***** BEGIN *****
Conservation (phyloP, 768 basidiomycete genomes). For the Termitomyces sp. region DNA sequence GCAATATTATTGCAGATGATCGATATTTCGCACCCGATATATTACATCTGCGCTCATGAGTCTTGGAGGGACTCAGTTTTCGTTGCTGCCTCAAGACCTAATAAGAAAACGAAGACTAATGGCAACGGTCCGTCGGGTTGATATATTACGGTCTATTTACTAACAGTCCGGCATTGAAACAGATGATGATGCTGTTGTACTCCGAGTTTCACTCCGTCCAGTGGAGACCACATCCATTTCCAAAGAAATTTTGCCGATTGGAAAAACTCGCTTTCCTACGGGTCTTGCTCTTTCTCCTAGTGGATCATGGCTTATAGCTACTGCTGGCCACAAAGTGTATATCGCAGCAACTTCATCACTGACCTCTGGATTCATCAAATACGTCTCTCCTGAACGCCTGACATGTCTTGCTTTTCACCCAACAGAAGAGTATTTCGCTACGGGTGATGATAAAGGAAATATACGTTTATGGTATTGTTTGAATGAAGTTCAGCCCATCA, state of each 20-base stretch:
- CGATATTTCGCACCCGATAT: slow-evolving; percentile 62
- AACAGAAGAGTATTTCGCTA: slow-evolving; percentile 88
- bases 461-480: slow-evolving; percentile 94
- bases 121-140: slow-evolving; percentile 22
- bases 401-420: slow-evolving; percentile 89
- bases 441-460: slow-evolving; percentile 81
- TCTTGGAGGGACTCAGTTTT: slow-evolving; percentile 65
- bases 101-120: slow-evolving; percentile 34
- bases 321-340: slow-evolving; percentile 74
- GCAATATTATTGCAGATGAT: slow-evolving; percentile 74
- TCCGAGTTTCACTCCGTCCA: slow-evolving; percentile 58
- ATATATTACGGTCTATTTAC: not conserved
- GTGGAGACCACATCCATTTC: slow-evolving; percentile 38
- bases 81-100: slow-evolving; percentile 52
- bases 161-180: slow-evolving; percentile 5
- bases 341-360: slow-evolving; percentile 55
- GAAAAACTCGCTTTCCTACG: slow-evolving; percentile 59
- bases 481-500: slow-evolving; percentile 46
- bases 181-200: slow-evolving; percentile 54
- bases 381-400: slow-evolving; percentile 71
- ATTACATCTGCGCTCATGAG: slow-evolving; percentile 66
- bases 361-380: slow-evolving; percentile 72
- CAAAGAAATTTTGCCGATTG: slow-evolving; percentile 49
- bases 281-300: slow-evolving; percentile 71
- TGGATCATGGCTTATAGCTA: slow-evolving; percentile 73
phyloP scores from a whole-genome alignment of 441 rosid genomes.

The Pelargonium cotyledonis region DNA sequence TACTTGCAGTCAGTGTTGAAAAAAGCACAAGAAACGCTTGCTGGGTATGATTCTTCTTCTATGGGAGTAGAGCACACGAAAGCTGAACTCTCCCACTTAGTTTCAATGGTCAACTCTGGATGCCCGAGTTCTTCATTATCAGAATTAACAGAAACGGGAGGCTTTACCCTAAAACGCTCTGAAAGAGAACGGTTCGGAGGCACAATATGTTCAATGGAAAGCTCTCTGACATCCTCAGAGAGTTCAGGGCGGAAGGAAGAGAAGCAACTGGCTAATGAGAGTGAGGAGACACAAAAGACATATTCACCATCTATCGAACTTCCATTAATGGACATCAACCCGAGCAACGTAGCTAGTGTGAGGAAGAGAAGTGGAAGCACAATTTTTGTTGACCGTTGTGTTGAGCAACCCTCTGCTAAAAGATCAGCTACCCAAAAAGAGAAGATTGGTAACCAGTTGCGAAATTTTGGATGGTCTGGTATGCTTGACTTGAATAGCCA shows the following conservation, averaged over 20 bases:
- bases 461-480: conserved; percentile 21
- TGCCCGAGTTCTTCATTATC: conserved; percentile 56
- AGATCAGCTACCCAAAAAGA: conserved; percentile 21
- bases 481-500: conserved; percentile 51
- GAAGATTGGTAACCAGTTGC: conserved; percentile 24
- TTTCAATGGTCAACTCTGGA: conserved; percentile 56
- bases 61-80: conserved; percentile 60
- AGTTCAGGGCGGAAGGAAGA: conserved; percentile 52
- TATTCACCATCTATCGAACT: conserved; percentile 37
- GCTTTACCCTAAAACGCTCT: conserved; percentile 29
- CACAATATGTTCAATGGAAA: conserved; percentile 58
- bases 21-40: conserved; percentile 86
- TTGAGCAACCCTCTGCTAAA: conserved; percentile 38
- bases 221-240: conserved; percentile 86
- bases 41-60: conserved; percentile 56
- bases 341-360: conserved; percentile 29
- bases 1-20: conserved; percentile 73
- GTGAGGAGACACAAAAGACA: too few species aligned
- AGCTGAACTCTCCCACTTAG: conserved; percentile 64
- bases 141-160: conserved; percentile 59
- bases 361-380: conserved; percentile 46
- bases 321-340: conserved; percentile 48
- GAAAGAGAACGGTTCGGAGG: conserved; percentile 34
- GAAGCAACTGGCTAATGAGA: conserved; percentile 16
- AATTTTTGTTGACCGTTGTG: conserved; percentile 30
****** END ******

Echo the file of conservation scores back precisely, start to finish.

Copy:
Conservation (phyloP, 768 basidiomycete genomes). For the Termitomyces sp. region DNA sequence GCAATATTATTGCAGATGATCGATATTTCGCACCCGATATATTACATCTGCGCTCATGAGTCTTGGAGGGACTCAGTTTTCGTTGCTGCCTCAAGACCTAATAAGAAAACGAAGACTAATGGCAACGGTCCGTCGGGTTGATATATTACGGTCTATTTACTAACAGTCCGGCATTGAAACAGATGATGATGCTGTTGTACTCCGAGTTTCACTCCGTCCAGTGGAGACCACATCCATTTCCAAAGAAATTTTGCCGATTGGAAAAACTCGCTTTCCTACGGGTCTTGCTCTTTCTCCTAGTGGATCATGGCTTATAGCTACTGCTGGCCACAAAGTGTATATCGCAGCAACTTCATCACTGACCTCTGGATTCATCAAATACGTCTCTCCTGAACGCCTGACATGTCTTGCTTTTCACCCAACAGAAGAGTATTTCGCTACGGGTGATGATAAAGGAAATATACGTTTATGGTATTGTTTGAATGAAGTTCAGCCCATCA, state of each 20-base stretch:
- CGATATTTCGCACCCGATAT: slow-evolving; percentile 62
- AACAGAAGAGTATTTCGCTA: slow-evolving; percentile 88
- bases 461-480: slow-evolving; percentile 94
- bases 121-140: slow-evolving; percentile 22
- bases 401-420: slow-evolving; percentile 89
- bases 441-460: slow-evolving; percentile 81
- TCTTGGAGGGACTCAGTTTT: slow-evolving; percentile 65
- bases 101-120: slow-evolving; percentile 34
- bases 321-340: slow-evolving; percentile 74
- GCAATATTATTGCAGATGAT: slow-evolving; percentile 74
- TCCGAGTTTCACTCCGTCCA: slow-evolving; percentile 58
- ATATATTACGGTCTATTTAC: not conserved
- GTGGAGACCACATCCATTTC: slow-evolving; percentile 38
- bases 81-100: slow-evolving; percentile 52
- bases 161-180: slow-evolving; percentile 5
- bases 341-360: slow-evolving; percentile 55
- GAAAAACTCGCTTTCCTACG: slow-evolving; percentile 59
- bases 481-500: slow-evolving; percentile 46
- bases 181-200: slow-evolving; percentile 54
- bases 381-400: slow-evolving; percentile 71
- ATTACATCTGCGCTCATGAG: slow-evolving; percentile 66
- bases 361-380: slow-evolving; percentile 72
- CAAAGAAATTTTGCCGATTG: slow-evolving; percentile 49
- bases 281-300: slow-evolving; percentile 71
- TGGATCATGGCTTATAGCTA: slow-evolving; percentile 73
phyloP scores from a whole-genome alignment of 441 rosid genomes.

The Pelargonium cotyledonis region DNA sequence TACTTGCAGTCAGTGTTGAAAAAAGCACAAGAAACGCTTGCTGGGTATGATTCTTCTTCTATGGGAGTAGAGCACACGAAAGCTGAACTCTCCCACTTAGTTTCAATGGTCAACTCTGGATGCCCGAGTTCTTCATTATCAGAATTAACAGAAACGGGAGGCTTTACCCTAAAACGCTCTGAAAGAGAACGGTTCGGAGGCACAATATGTTCAATGGAAAGCTCTCTGACATCCTCAGAGAGTTCAGGGCGGAAGGAAGAGAAGCAACTGGCTAATGAGAGTGAGGAGACACAAAAGACATATTCACCATCTATCGAACTTCCATTAATGGACATCAACCCGAGCAACGTAGCTAGTGTGAGGAAGAGAAGTGGAAGCACAATTTTTGTTGACCGTTGTGTTGAGCAACCCTCTGCTAAAAGATCAGCTACCCAAAAAGAGAAGATTGGTAACCAGTTGCGAAATTTTGGATGGTCTGGTATGCTTGACTTGAATAGCCA shows the following conservation, averaged over 20 bases:
- bases 461-480: conserved; percentile 21
- TGCCCGAGTTCTTCATTATC: conserved; percentile 56
- AGATCAGCTACCCAAAAAGA: conserved; percentile 21
- bases 481-500: conserved; percentile 51
- GAAGATTGGTAACCAGTTGC: conserved; percentile 24
- TTTCAATGGTCAACTCTGGA: conserved; percentile 56
- bases 61-80: conserved; percentile 60
- AGTTCAGGGCGGAAGGAAGA: conserved; percentile 52
- TATTCACCATCTATCGAACT: conserved; percentile 37
- GCTTTACCCTAAAACGCTCT: conserved; percentile 29
- CACAATATGTTCAATGGAAA: conserved; percentile 58
- bases 21-40: conserved; percentile 86
- TTGAGCAACCCTCTGCTAAA: conserved; percentile 38
- bases 221-240: conserved; percentile 86
- bases 41-60: conserved; percentile 56
- bases 341-360: conserved; percentile 29
- bases 1-20: conserved; percentile 73
- GTGAGGAGACACAAAAGACA: too few species aligned
- AGCTGAACTCTCCCACTTAG: conserved; percentile 64
- bases 141-160: conserved; percentile 59
- bases 361-380: conserved; percentile 46
- bases 321-340: conserved; percentile 48
- GAAAGAGAACGGTTCGGAGG: conserved; percentile 34
- GAAGCAACTGGCTAATGAGA: conserved; percentile 16
- AATTTTTGTTGACCGTTGTG: conserved; percentile 30